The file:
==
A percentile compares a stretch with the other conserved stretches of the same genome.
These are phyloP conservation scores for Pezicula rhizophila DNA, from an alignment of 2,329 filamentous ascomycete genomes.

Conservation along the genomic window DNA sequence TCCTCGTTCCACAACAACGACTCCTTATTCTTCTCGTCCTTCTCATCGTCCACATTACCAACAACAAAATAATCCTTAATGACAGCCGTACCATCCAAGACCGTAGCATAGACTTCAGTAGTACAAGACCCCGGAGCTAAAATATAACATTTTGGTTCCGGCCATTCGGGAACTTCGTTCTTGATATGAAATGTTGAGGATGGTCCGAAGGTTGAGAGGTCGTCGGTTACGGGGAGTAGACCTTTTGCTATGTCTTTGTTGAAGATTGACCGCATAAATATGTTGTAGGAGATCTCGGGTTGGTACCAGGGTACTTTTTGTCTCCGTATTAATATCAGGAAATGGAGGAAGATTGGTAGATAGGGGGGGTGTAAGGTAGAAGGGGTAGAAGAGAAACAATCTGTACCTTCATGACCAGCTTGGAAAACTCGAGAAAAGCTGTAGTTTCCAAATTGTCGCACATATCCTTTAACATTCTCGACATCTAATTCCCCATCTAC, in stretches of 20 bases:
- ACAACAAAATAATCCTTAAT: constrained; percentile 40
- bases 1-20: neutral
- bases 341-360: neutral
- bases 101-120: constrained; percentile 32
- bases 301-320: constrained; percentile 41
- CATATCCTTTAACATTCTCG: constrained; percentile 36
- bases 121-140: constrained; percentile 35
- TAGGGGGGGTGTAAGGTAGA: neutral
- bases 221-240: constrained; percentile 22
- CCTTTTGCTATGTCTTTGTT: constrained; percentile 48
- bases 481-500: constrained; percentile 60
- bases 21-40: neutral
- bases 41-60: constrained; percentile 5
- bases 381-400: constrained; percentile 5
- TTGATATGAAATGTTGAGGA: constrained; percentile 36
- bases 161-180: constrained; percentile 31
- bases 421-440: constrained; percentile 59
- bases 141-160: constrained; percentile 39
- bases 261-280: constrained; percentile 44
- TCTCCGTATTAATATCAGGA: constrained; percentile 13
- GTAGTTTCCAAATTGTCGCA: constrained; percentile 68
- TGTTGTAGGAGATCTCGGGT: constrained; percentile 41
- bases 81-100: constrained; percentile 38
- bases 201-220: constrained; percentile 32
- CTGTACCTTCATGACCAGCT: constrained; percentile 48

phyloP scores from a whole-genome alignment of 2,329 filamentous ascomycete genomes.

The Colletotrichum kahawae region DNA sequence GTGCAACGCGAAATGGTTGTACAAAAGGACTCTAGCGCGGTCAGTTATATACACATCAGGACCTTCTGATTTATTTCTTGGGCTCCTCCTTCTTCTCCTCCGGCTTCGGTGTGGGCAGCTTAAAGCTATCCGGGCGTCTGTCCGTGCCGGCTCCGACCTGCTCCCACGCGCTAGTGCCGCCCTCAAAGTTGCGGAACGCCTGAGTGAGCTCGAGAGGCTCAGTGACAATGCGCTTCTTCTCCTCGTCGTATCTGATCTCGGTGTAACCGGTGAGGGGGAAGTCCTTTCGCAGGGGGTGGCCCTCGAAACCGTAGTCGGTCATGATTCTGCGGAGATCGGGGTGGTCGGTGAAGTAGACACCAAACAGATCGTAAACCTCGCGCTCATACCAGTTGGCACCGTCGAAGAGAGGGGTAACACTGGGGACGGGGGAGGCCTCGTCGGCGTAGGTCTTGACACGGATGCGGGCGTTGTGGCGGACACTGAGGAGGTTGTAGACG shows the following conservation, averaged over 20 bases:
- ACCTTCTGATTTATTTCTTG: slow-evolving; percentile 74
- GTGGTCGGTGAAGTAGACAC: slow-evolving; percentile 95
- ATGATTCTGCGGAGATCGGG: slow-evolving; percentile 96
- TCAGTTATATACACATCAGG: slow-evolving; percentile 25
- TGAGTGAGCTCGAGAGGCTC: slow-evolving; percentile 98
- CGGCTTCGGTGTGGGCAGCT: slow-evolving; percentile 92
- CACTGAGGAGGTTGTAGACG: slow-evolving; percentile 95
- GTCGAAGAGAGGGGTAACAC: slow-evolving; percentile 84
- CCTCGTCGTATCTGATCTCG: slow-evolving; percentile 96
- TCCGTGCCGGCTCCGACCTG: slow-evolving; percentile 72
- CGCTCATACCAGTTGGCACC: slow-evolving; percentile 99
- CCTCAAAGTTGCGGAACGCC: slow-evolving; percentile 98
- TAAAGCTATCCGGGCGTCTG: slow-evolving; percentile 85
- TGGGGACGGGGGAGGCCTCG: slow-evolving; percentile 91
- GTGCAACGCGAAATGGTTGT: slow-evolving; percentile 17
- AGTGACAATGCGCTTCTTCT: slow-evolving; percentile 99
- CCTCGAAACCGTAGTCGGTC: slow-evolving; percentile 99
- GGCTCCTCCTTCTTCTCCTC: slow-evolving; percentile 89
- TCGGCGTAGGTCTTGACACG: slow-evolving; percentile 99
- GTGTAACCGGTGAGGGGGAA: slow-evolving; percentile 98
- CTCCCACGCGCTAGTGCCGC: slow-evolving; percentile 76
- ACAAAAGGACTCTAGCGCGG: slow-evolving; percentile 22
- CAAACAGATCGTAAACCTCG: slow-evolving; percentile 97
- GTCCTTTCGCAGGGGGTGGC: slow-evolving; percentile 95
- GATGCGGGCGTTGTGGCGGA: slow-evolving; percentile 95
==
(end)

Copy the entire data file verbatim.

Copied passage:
A percentile compares a stretch with the other conserved stretches of the same genome.
These are phyloP conservation scores for Pezicula rhizophila DNA, from an alignment of 2,329 filamentous ascomycete genomes.

Conservation along the genomic window DNA sequence TCCTCGTTCCACAACAACGACTCCTTATTCTTCTCGTCCTTCTCATCGTCCACATTACCAACAACAAAATAATCCTTAATGACAGCCGTACCATCCAAGACCGTAGCATAGACTTCAGTAGTACAAGACCCCGGAGCTAAAATATAACATTTTGGTTCCGGCCATTCGGGAACTTCGTTCTTGATATGAAATGTTGAGGATGGTCCGAAGGTTGAGAGGTCGTCGGTTACGGGGAGTAGACCTTTTGCTATGTCTTTGTTGAAGATTGACCGCATAAATATGTTGTAGGAGATCTCGGGTTGGTACCAGGGTACTTTTTGTCTCCGTATTAATATCAGGAAATGGAGGAAGATTGGTAGATAGGGGGGGTGTAAGGTAGAAGGGGTAGAAGAGAAACAATCTGTACCTTCATGACCAGCTTGGAAAACTCGAGAAAAGCTGTAGTTTCCAAATTGTCGCACATATCCTTTAACATTCTCGACATCTAATTCCCCATCTAC, in stretches of 20 bases:
- ACAACAAAATAATCCTTAAT: constrained; percentile 40
- bases 1-20: neutral
- bases 341-360: neutral
- bases 101-120: constrained; percentile 32
- bases 301-320: constrained; percentile 41
- CATATCCTTTAACATTCTCG: constrained; percentile 36
- bases 121-140: constrained; percentile 35
- TAGGGGGGGTGTAAGGTAGA: neutral
- bases 221-240: constrained; percentile 22
- CCTTTTGCTATGTCTTTGTT: constrained; percentile 48
- bases 481-500: constrained; percentile 60
- bases 21-40: neutral
- bases 41-60: constrained; percentile 5
- bases 381-400: constrained; percentile 5
- TTGATATGAAATGTTGAGGA: constrained; percentile 36
- bases 161-180: constrained; percentile 31
- bases 421-440: constrained; percentile 59
- bases 141-160: constrained; percentile 39
- bases 261-280: constrained; percentile 44
- TCTCCGTATTAATATCAGGA: constrained; percentile 13
- GTAGTTTCCAAATTGTCGCA: constrained; percentile 68
- TGTTGTAGGAGATCTCGGGT: constrained; percentile 41
- bases 81-100: constrained; percentile 38
- bases 201-220: constrained; percentile 32
- CTGTACCTTCATGACCAGCT: constrained; percentile 48

phyloP scores from a whole-genome alignment of 2,329 filamentous ascomycete genomes.

The Colletotrichum kahawae region DNA sequence GTGCAACGCGAAATGGTTGTACAAAAGGACTCTAGCGCGGTCAGTTATATACACATCAGGACCTTCTGATTTATTTCTTGGGCTCCTCCTTCTTCTCCTCCGGCTTCGGTGTGGGCAGCTTAAAGCTATCCGGGCGTCTGTCCGTGCCGGCTCCGACCTGCTCCCACGCGCTAGTGCCGCCCTCAAAGTTGCGGAACGCCTGAGTGAGCTCGAGAGGCTCAGTGACAATGCGCTTCTTCTCCTCGTCGTATCTGATCTCGGTGTAACCGGTGAGGGGGAAGTCCTTTCGCAGGGGGTGGCCCTCGAAACCGTAGTCGGTCATGATTCTGCGGAGATCGGGGTGGTCGGTGAAGTAGACACCAAACAGATCGTAAACCTCGCGCTCATACCAGTTGGCACCGTCGAAGAGAGGGGTAACACTGGGGACGGGGGAGGCCTCGTCGGCGTAGGTCTTGACACGGATGCGGGCGTTGTGGCGGACACTGAGGAGGTTGTAGACG shows the following conservation, averaged over 20 bases:
- ACCTTCTGATTTATTTCTTG: slow-evolving; percentile 74
- GTGGTCGGTGAAGTAGACAC: slow-evolving; percentile 95
- ATGATTCTGCGGAGATCGGG: slow-evolving; percentile 96
- TCAGTTATATACACATCAGG: slow-evolving; percentile 25
- TGAGTGAGCTCGAGAGGCTC: slow-evolving; percentile 98
- CGGCTTCGGTGTGGGCAGCT: slow-evolving; percentile 92
- CACTGAGGAGGTTGTAGACG: slow-evolving; percentile 95
- GTCGAAGAGAGGGGTAACAC: slow-evolving; percentile 84
- CCTCGTCGTATCTGATCTCG: slow-evolving; percentile 96
- TCCGTGCCGGCTCCGACCTG: slow-evolving; percentile 72
- CGCTCATACCAGTTGGCACC: slow-evolving; percentile 99
- CCTCAAAGTTGCGGAACGCC: slow-evolving; percentile 98
- TAAAGCTATCCGGGCGTCTG: slow-evolving; percentile 85
- TGGGGACGGGGGAGGCCTCG: slow-evolving; percentile 91
- GTGCAACGCGAAATGGTTGT: slow-evolving; percentile 17
- AGTGACAATGCGCTTCTTCT: slow-evolving; percentile 99
- CCTCGAAACCGTAGTCGGTC: slow-evolving; percentile 99
- GGCTCCTCCTTCTTCTCCTC: slow-evolving; percentile 89
- TCGGCGTAGGTCTTGACACG: slow-evolving; percentile 99
- GTGTAACCGGTGAGGGGGAA: slow-evolving; percentile 98
- CTCCCACGCGCTAGTGCCGC: slow-evolving; percentile 76
- ACAAAAGGACTCTAGCGCGG: slow-evolving; percentile 22
- CAAACAGATCGTAAACCTCG: slow-evolving; percentile 97
- GTCCTTTCGCAGGGGGTGGC: slow-evolving; percentile 95
- GATGCGGGCGTTGTGGCGGA: slow-evolving; percentile 95